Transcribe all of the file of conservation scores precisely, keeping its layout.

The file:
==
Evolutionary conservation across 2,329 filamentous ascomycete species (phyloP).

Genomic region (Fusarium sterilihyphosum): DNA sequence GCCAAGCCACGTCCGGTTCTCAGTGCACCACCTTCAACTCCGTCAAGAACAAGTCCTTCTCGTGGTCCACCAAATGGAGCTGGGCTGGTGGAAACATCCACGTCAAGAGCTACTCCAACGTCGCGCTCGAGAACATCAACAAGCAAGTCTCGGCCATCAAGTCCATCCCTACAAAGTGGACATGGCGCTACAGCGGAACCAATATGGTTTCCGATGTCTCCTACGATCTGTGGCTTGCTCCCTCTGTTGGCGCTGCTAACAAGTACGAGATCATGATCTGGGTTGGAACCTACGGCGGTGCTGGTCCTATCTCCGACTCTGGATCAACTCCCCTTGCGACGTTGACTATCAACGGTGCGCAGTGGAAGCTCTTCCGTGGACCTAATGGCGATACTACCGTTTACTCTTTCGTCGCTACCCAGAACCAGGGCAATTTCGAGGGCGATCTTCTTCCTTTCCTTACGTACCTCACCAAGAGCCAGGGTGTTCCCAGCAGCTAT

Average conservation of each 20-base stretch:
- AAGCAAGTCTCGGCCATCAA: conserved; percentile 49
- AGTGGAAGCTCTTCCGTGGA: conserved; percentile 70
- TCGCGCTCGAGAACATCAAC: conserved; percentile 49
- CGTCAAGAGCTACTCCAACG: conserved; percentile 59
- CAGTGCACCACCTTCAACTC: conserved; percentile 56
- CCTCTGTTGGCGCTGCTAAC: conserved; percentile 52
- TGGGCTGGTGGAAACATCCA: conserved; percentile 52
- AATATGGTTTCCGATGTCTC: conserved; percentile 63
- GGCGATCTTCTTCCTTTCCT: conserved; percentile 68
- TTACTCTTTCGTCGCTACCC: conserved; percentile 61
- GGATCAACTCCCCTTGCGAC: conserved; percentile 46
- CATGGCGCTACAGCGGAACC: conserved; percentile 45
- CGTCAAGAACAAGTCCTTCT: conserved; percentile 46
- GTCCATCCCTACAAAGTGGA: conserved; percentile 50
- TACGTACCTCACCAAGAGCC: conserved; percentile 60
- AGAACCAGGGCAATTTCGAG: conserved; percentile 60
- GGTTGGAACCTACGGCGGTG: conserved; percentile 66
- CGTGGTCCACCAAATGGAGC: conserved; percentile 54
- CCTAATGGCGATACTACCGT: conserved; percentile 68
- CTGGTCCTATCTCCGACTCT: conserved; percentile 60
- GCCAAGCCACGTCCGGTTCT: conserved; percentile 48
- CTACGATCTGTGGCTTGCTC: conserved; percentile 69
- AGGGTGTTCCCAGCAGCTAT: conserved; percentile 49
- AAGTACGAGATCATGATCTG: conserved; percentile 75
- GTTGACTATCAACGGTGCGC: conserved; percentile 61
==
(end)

Evolutionary conservation across 2,329 filamentous ascomycete species (phyloP).

Genomic region (Fusarium sterilihyphosum): DNA sequence GCCAAGCCACGTCCGGTTCTCAGTGCACCACCTTCAACTCCGTCAAGAACAAGTCCTTCTCGTGGTCCACCAAATGGAGCTGGGCTGGTGGAAACATCCACGTCAAGAGCTACTCCAACGTCGCGCTCGAGAACATCAACAAGCAAGTCTCGGCCATCAAGTCCATCCCTACAAAGTGGACATGGCGCTACAGCGGAACCAATATGGTTTCCGATGTCTCCTACGATCTGTGGCTTGCTCCCTCTGTTGGCGCTGCTAACAAGTACGAGATCATGATCTGGGTTGGAACCTACGGCGGTGCTGGTCCTATCTCCGACTCTGGATCAACTCCCCTTGCGACGTTGACTATCAACGGTGCGCAGTGGAAGCTCTTCCGTGGACCTAATGGCGATACTACCGTTTACTCTTTCGTCGCTACCCAGAACCAGGGCAATTTCGAGGGCGATCTTCTTCCTTTCCTTACGTACCTCACCAAGAGCCAGGGTGTTCCCAGCAGCTAT

Average conservation of each 20-base stretch:
- AAGCAAGTCTCGGCCATCAA: conserved; percentile 49
- AGTGGAAGCTCTTCCGTGGA: conserved; percentile 70
- TCGCGCTCGAGAACATCAAC: conserved; percentile 49
- CGTCAAGAGCTACTCCAACG: conserved; percentile 59
- CAGTGCACCACCTTCAACTC: conserved; percentile 56
- CCTCTGTTGGCGCTGCTAAC: conserved; percentile 52
- TGGGCTGGTGGAAACATCCA: conserved; percentile 52
- AATATGGTTTCCGATGTCTC: conserved; percentile 63
- GGCGATCTTCTTCCTTTCCT: conserved; percentile 68
- TTACTCTTTCGTCGCTACCC: conserved; percentile 61
- GGATCAACTCCCCTTGCGAC: conserved; percentile 46
- CATGGCGCTACAGCGGAACC: conserved; percentile 45
- CGTCAAGAACAAGTCCTTCT: conserved; percentile 46
- GTCCATCCCTACAAAGTGGA: conserved; percentile 50
- TACGTACCTCACCAAGAGCC: conserved; percentile 60
- AGAACCAGGGCAATTTCGAG: conserved; percentile 60
- GGTTGGAACCTACGGCGGTG: conserved; percentile 66
- CGTGGTCCACCAAATGGAGC: conserved; percentile 54
- CCTAATGGCGATACTACCGT: conserved; percentile 68
- CTGGTCCTATCTCCGACTCT: conserved; percentile 60
- GCCAAGCCACGTCCGGTTCT: conserved; percentile 48
- CTACGATCTGTGGCTTGCTC: conserved; percentile 69
- AGGGTGTTCCCAGCAGCTAT: conserved; percentile 49
- AAGTACGAGATCATGATCTG: conserved; percentile 75
- GTTGACTATCAACGGTGCGC: conserved; percentile 61